Marble lightly. You don't want to over swirl the 2 batters or you'll barely have any marble effect!
Can I use regular milk instead of buttermilk?
Yes, but the extra acidity in buttermilk helps give the muffins extra rise. You can also easily make your own buttermilk substitute using regular milk and vinegar!
Can I just make plain pumpkin muffins?
Yes! You can definitely skip the cocoa and additional milk used to create the swirl.
Can I bake the muffins at one temperature?
I personally recommend against sticking to one temperature. Switching temperatures halfway through the bake is what helps give you those extra tall muffin tops and tender interior! The initial high heat pushes the muffins to rise quickly and the slightly lower heat helps bake them through.
Keep muffins covered with plastic wrap or in an airtight container / plastic bag. These will keep for 3 days at room temperature or around 5 days in the fridge. You can also freeze these muffins for future cravings!
how to freeze marble pumpkin muffins
Place muffins in an airtight freezer container or in a plastic bag with the air pushed out and sealed well. Try to keep the muffins in a single layer to make defrosting easier down the line, but you could also separate stacked muffins with sheets of parchment or wax paper.
Freeze the muffins for 2 to 3 months. Thaw in the fridge overnight or defrost on your counter for a few hours before enjoying!
check out these other recipes!
Marble Pumpkin Muffins Recipe
- 2 & ½ cups (300g) all-purpose flour, spoon and leveled
- 1 & ½ teaspoons pumpkin pie spice (optional - you can also use ground cinnamon instead)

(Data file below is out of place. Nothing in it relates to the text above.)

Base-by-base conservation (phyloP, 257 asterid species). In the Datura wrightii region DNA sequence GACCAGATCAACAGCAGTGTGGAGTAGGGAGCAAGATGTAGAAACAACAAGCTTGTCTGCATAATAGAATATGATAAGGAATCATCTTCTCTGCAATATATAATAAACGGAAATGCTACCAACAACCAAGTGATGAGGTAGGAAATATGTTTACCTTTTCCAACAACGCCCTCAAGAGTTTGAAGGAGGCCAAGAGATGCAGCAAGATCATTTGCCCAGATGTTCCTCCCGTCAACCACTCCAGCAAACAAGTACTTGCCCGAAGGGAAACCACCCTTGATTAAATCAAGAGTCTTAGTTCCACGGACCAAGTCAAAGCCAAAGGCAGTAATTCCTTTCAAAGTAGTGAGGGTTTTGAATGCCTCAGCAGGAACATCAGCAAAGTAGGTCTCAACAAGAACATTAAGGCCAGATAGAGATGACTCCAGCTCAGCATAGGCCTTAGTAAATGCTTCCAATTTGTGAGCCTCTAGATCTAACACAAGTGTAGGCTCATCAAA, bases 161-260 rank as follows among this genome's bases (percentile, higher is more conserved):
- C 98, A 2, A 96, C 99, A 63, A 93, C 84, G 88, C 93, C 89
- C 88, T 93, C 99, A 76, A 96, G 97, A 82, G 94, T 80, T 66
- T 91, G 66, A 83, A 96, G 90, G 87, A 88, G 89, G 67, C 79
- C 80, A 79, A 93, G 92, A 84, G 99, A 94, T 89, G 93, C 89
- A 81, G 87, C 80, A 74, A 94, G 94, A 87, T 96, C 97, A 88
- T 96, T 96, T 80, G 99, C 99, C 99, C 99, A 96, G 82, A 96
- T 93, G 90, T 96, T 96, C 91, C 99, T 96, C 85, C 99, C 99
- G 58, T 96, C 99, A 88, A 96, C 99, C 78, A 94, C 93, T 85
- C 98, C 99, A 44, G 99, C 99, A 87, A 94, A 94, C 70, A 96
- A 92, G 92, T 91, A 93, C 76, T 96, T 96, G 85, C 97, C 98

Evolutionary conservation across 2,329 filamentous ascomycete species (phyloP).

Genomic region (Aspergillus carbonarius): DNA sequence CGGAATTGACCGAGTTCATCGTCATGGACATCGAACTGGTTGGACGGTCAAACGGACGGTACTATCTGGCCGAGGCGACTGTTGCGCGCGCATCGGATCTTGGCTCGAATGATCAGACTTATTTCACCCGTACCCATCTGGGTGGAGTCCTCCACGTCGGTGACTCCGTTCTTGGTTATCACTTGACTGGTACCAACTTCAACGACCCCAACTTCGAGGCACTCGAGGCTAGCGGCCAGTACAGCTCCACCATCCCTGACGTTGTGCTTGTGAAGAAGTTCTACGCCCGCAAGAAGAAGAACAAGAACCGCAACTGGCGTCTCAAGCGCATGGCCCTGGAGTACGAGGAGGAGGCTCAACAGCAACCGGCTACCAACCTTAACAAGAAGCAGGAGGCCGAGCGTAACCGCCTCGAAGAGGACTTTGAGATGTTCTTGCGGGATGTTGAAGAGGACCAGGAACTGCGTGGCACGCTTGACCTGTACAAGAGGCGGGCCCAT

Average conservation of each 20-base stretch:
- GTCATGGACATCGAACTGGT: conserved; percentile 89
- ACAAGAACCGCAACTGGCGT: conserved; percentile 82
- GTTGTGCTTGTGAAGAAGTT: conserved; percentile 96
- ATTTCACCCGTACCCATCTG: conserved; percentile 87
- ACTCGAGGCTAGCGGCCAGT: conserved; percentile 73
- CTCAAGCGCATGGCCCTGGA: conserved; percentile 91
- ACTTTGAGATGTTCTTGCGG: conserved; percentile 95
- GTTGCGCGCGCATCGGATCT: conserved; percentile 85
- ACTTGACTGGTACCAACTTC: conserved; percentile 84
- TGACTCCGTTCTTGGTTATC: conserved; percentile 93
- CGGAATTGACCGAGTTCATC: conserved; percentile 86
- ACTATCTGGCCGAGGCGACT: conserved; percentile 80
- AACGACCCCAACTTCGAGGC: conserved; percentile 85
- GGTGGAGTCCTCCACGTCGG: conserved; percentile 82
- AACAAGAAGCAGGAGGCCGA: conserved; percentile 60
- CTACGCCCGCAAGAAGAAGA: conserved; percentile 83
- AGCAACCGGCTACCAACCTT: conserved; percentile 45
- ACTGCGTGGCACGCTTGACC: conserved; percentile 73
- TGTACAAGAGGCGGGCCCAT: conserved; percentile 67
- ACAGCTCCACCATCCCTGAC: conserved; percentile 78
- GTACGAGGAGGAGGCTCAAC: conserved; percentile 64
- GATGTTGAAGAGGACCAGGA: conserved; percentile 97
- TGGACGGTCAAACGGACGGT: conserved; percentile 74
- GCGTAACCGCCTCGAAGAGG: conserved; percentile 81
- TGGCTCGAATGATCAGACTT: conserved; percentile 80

- 1 & ½ teaspoons baking powder
- ½ teaspoon baking soda
- ¼ teaspoon salt
- 2 large eggs, at room temperature
- ½ cup (100g) granulated sugar
- ½ cup (100g) packed brown sugar
- ½ cup (1 stick / 115g) unsalted butter, melted and cooled slightly
- ¼ cup (60mL) vegetable oil (or any neutral flavored oil)
- 1 cup (220g) pure pumpkin puree - NOT pumpkin pie filling
- ¾ cup (180mL) buttermilk, at room temperature
- 2 teaspoons pure vanilla extract
- ¼ cup (20g) unsweetened cocoa powder
- ¼ cup (60mL) whole milk or additional buttermilk
- Preheat your oven to 400°F. Line 11 cups of a standard muffin tin with paper liners and set aside. *(see notes)
- In a medium bowl, whisk together flour, pumpkin pie spice, baking powder, baking soda, and salt to combine. Set aside.2 & ½ cups (300g) all-purpose flour,, 1 & ½ teaspoons pumpkin pie spice, 1 & ½ teaspoons baking powder, ½ teaspoon baking soda, ¼ teaspoon salt
- In a large bowl, whisk together eggs, both sugars, butter, oil, pumpkin puree, buttermilk, and vanilla to combine.2 large eggs,, ½ cup (100g) granulated sugar, ½ cup (100g) packed brown sugar, ½ cup (1 stick / 115g) unsalted butter,, ¼ cup (60mL) vegetable oil, 1 cup (220g) pure pumpkin puree, ¾ cup (180mL) buttermilk,, 2 teaspoons pure vanilla extract
- Add the dry ingredients to the wet ingredients and mix together until just combined. Take care not to overmix or the muffins will end up tough!
- In a separate medium bowl, whisk together cocoa and additional milk until the cocoa is dissolved. Add about half of the base pumpkin batter to the bowl, and fold together until combined. Again, take care not to overmix.¼ cup (20g) unsweetened cocoa powder, ¼ cup (60mL) whole milk or additional buttermilk
- Alternate adding in small dollops of chocolate and pumpkin batter into the muffin cups, filling each cup to the very top for extra tall muffins! Use a skewer or knife to lightly swirl the batter to create a marble.
- Bake the muffins in your preheated 400°F oven for 10 minutes. Then, without opening the oven door, reduce the temperature to 375°F and continue baking for another 10 to 15 minutes, or until a skewer inserted into the center of a muffin comes out clean.
- Cool muffins for 5 minutes in the tin, then transfer onto a wire rack and set aside to cool completely before serving!